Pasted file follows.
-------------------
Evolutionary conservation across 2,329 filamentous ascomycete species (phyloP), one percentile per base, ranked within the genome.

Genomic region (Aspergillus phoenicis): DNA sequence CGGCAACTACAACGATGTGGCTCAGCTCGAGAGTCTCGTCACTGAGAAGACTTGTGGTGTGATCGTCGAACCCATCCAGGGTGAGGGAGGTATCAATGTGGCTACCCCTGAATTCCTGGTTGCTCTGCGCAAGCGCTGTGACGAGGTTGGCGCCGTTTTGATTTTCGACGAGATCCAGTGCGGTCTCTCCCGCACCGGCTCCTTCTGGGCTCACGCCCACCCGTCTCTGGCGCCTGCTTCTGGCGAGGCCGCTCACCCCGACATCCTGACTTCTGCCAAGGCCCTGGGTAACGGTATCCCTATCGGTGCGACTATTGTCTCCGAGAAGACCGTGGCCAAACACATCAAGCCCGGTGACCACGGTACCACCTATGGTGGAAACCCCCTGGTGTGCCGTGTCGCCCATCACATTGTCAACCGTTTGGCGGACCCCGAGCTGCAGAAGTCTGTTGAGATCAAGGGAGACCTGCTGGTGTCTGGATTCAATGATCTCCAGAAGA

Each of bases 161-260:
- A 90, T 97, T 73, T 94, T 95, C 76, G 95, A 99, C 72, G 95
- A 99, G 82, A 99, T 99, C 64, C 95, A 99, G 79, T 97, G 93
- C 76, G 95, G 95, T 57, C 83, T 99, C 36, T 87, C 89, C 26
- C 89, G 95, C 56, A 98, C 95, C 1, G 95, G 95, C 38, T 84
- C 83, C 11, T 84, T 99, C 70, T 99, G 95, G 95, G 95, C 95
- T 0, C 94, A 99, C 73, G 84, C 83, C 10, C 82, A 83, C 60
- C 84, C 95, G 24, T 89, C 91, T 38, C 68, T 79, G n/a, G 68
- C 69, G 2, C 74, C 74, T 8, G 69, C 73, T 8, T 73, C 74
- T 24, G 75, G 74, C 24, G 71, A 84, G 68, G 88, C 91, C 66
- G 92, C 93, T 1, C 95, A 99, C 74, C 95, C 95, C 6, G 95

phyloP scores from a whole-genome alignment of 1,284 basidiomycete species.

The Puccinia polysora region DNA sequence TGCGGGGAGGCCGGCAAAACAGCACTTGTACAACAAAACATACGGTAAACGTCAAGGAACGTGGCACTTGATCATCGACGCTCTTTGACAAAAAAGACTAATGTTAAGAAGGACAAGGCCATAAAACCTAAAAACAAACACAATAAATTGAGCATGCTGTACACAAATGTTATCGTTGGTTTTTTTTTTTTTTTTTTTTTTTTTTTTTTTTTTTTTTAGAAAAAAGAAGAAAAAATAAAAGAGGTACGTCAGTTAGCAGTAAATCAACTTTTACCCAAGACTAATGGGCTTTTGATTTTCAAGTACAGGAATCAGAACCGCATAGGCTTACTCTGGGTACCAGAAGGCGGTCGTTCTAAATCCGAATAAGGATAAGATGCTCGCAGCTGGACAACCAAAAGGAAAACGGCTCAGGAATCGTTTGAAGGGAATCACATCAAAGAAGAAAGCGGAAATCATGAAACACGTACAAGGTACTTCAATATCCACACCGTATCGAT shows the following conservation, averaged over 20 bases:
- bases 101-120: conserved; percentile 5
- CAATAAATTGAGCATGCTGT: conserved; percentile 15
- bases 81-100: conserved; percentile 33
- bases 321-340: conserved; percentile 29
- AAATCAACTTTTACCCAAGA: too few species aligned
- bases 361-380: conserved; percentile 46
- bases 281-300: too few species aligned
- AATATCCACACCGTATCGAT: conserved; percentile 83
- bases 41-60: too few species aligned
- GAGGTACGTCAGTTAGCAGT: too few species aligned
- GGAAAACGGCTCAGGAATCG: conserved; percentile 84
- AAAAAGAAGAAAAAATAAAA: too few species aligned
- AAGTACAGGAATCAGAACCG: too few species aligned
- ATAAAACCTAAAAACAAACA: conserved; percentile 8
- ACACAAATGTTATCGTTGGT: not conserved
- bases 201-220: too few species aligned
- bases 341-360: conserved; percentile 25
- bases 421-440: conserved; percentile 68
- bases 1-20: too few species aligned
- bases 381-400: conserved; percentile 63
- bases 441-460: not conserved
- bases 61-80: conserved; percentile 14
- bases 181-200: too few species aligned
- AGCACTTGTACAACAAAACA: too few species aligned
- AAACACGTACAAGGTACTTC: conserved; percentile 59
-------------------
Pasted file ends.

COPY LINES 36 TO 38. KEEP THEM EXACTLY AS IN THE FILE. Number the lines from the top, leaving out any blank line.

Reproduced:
- bases 441-460: not conserved
- bases 61-80: conserved; percentile 14
- bases 181-200: too few species aligned